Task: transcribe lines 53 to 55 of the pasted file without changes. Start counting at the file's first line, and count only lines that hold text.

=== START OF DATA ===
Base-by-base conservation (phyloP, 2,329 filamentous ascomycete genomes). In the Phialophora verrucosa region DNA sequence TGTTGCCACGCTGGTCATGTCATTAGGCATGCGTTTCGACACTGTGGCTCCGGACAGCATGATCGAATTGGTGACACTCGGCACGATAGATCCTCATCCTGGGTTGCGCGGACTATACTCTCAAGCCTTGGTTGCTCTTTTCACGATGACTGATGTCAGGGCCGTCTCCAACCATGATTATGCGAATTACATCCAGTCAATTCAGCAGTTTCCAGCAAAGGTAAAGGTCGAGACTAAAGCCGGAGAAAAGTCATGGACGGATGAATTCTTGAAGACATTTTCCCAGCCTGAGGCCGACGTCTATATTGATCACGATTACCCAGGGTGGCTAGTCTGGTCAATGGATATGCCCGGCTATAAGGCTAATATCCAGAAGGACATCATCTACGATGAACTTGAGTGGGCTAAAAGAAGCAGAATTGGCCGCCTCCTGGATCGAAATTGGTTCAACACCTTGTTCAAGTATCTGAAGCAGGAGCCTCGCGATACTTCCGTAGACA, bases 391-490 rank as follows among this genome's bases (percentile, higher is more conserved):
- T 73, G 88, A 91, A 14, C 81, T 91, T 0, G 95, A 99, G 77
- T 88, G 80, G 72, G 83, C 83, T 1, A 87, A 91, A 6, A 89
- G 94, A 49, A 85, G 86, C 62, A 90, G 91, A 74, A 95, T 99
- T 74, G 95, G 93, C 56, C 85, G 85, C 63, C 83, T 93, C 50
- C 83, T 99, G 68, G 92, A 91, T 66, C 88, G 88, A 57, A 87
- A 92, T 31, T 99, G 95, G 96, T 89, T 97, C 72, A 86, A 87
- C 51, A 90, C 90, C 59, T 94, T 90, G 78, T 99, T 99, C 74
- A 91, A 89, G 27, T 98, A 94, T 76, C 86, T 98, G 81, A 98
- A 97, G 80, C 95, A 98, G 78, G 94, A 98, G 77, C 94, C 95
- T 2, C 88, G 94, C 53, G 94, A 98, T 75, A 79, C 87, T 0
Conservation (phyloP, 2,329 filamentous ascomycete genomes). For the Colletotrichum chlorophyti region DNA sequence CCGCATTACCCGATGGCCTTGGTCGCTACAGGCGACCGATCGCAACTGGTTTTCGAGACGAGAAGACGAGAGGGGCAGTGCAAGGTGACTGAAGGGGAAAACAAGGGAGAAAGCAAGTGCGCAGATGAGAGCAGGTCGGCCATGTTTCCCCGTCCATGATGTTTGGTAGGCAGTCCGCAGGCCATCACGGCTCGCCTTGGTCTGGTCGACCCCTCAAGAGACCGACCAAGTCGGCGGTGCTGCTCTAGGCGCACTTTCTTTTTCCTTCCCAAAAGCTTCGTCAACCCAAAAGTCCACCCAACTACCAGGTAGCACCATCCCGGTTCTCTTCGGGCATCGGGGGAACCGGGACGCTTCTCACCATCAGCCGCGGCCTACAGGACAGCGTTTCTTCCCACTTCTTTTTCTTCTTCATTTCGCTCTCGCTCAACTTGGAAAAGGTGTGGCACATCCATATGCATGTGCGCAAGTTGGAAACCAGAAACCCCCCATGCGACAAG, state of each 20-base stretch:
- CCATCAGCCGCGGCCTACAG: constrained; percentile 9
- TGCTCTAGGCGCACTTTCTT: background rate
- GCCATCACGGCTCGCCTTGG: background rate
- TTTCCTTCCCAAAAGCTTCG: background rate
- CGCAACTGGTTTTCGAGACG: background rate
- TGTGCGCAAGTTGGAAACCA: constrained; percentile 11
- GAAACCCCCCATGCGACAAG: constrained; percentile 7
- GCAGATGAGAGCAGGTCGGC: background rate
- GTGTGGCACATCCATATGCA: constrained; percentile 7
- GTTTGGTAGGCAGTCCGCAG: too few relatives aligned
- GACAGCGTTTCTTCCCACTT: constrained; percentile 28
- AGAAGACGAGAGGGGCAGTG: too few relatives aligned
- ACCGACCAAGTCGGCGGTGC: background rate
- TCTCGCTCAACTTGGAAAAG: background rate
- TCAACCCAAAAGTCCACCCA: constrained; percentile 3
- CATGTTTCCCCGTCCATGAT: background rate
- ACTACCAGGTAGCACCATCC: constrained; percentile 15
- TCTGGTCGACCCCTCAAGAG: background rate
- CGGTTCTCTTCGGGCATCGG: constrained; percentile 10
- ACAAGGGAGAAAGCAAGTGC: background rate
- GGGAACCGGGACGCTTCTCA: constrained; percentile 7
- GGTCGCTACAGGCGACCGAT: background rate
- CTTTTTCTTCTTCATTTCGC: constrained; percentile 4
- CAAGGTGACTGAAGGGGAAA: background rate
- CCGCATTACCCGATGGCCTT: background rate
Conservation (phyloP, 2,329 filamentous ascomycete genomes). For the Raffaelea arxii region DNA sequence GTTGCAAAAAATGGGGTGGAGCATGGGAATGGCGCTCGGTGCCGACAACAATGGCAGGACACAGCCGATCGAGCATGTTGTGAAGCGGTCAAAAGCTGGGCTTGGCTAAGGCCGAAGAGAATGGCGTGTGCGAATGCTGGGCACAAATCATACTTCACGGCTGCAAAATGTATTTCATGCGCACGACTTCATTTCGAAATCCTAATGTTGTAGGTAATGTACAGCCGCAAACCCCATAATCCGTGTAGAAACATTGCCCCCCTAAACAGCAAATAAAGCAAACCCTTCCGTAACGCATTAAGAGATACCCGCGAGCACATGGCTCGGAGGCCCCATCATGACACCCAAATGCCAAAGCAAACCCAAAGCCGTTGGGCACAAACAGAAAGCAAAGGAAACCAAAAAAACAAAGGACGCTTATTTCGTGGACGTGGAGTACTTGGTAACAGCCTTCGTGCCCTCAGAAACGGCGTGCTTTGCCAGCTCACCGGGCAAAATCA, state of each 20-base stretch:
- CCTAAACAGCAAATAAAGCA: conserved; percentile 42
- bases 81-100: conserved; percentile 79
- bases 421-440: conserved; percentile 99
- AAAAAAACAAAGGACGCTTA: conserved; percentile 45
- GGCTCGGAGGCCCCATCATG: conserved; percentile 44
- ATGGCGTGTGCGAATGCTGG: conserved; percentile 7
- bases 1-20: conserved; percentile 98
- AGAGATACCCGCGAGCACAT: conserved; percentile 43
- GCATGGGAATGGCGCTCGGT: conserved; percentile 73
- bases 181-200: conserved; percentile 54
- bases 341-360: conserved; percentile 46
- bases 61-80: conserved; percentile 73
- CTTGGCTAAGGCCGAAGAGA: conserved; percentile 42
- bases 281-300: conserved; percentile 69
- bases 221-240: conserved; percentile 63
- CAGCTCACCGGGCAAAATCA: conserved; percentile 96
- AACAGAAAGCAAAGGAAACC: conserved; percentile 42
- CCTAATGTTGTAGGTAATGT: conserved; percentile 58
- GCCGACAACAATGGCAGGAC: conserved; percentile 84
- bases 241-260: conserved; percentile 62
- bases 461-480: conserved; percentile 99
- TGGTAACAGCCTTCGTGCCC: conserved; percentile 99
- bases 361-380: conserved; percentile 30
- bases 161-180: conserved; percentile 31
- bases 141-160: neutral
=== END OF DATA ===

- bases 221-240: conserved; percentile 63
- CAGCTCACCGGGCAAAATCA: conserved; percentile 96
- AACAGAAAGCAAAGGAAACC: conserved; percentile 42